# Applicability of Gibbs' Phase Rule

The Gibbs Phase Rule indicates that for a two phase, single component thermodynamic system we will have one independent intensive parameter. Given that the Degree of Freedom is $1$ means that fixing one intensive parameter would fix the entire state of the system.

Any property $x$ is just a function of one other property say $y$, i.e. $x=f(y)$. This gives for two phase system $P=f(T)$, but why isn't $v=f(T)$?

As we know $v$ can have a value anywhere between $v_f$ and $v_g$. Are there any assumptions for the Phase Rule, other than equilibrium, which would explain this?

• Hi akshay, welcome to engineering.SE. I don't understand the question. If the volume is fixed for a two phase mixture, the temperature and pressure can of course be changed, but not independently of each other (in accordance with Gibb's phase rule). Can you elaborate on the situation that you have in mind where the phase rule is violated by editing your question? – Chris Mueller Jul 27 '15 at 12:26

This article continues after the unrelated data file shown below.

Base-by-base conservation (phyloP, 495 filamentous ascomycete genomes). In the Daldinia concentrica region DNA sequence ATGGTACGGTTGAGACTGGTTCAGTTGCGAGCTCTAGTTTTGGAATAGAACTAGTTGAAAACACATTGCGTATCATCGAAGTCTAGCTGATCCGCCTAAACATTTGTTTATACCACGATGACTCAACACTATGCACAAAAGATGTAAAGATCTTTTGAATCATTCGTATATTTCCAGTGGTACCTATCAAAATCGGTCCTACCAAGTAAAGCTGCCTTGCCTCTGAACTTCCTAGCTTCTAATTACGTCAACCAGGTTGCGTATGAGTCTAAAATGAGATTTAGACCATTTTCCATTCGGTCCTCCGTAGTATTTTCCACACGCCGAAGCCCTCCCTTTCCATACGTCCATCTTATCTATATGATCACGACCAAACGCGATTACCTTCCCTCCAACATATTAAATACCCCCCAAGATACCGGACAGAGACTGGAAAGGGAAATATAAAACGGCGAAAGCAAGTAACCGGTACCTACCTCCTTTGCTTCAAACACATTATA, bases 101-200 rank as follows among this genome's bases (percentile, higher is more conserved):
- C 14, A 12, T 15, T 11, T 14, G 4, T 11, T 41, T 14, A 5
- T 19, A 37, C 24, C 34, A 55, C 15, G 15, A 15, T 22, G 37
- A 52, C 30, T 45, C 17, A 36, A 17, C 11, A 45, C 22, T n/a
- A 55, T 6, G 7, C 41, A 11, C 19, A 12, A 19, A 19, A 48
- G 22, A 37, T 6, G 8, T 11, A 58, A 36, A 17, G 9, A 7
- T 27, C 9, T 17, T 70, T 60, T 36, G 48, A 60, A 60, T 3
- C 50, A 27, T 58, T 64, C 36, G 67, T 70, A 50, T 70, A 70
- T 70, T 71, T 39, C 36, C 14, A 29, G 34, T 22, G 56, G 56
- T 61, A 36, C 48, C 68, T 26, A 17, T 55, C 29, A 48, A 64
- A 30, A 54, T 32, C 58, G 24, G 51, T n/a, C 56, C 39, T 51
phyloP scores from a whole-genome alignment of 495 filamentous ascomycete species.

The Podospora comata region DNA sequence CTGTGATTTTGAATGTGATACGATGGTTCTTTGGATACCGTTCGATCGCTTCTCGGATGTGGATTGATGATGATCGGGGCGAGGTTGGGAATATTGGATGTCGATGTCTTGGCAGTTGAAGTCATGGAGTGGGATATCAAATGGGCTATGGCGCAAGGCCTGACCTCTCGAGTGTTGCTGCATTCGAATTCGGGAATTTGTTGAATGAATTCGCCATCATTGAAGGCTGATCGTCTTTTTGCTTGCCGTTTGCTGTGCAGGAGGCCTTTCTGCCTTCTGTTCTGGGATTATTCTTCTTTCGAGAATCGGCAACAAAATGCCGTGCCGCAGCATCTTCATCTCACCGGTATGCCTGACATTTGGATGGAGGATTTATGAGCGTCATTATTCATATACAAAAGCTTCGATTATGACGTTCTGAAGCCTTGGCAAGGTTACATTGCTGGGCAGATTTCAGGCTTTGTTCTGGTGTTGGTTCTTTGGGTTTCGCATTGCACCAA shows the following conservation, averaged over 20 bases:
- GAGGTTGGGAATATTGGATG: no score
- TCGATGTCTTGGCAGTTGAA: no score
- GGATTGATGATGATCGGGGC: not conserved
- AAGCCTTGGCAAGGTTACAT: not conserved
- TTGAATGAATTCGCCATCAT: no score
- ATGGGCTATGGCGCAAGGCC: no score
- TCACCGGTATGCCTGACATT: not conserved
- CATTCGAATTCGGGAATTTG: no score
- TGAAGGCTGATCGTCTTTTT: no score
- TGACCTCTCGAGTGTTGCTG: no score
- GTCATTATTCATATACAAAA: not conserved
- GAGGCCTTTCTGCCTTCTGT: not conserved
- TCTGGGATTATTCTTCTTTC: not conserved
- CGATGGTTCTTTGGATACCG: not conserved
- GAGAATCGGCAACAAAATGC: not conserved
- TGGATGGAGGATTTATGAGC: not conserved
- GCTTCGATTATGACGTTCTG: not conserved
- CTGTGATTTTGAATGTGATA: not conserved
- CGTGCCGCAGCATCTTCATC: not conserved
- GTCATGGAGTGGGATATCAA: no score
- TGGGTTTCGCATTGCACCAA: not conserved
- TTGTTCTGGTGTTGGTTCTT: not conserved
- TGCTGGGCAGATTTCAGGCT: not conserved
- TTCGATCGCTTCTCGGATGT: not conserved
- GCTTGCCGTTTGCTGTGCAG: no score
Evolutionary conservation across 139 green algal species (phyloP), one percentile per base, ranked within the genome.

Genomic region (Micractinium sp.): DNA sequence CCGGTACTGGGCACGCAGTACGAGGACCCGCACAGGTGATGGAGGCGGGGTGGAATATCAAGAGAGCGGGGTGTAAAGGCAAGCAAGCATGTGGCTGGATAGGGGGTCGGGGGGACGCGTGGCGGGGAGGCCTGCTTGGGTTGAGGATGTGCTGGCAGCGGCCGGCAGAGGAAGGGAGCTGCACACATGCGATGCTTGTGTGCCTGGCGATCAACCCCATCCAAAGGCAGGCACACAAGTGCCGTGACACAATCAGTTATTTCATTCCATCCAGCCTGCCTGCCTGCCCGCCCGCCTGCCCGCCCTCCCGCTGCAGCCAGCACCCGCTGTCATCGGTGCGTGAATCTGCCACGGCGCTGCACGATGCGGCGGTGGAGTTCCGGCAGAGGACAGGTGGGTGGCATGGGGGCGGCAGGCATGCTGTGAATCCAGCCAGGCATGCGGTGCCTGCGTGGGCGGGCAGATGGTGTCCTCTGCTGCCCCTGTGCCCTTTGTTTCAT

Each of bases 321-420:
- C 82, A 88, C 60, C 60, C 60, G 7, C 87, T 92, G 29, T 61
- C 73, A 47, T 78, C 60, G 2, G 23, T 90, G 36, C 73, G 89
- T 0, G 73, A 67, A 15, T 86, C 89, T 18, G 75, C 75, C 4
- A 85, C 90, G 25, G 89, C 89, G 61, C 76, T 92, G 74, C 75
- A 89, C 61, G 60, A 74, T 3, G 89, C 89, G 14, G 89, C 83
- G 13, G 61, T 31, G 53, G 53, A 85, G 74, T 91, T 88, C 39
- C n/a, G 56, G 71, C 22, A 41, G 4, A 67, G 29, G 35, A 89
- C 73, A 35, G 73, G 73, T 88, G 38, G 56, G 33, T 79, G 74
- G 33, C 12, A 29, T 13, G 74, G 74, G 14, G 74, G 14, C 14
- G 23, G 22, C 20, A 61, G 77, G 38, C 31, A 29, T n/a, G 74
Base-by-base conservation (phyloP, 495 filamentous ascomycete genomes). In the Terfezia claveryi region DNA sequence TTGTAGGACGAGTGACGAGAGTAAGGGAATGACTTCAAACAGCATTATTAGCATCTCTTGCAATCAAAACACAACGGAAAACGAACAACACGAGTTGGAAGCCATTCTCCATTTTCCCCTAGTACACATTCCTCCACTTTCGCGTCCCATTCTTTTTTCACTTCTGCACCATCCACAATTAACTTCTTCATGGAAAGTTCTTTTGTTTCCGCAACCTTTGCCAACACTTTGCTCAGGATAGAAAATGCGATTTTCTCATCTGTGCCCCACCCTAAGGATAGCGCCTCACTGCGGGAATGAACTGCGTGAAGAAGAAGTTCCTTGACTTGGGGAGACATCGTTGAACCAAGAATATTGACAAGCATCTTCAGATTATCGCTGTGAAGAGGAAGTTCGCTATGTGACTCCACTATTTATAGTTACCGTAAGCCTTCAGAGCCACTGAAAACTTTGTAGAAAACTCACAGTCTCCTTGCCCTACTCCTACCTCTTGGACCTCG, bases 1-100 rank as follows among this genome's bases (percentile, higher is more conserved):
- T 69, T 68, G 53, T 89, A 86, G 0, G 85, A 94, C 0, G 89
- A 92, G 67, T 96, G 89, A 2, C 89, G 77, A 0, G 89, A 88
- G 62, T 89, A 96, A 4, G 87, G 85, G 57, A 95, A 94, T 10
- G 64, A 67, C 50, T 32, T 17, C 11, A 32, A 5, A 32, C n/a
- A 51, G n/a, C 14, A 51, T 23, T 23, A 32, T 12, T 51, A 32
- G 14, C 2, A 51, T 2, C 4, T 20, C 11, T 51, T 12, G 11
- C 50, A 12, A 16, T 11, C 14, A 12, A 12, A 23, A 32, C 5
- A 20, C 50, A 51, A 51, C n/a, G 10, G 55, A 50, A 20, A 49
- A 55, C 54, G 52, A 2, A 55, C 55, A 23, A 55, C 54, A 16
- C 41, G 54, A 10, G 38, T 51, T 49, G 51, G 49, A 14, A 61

Specific Volume is a intensive property too.

Using Gibbs you get 1 degree of freedom for your single component, 2 phase mixture.

f = N - P + 2

f = 1 - 2 + 2 = 1

It is not yet fixed what you have to use as your degree of freedom. For your example, at a fixed specific volume v (which equals $\frac{1}{\rho}$) you can either change T or p. But keep in mind that T(p,v) and p(T,v). So a change in pressure results in a change in Temperature, too and vice versa.

Look at the diagramms. If you set $v$ you have 'locked' you state. You see now that you cannot change $p,T$ independently. And regarding your comment for example you can see that $T(v)|_p$.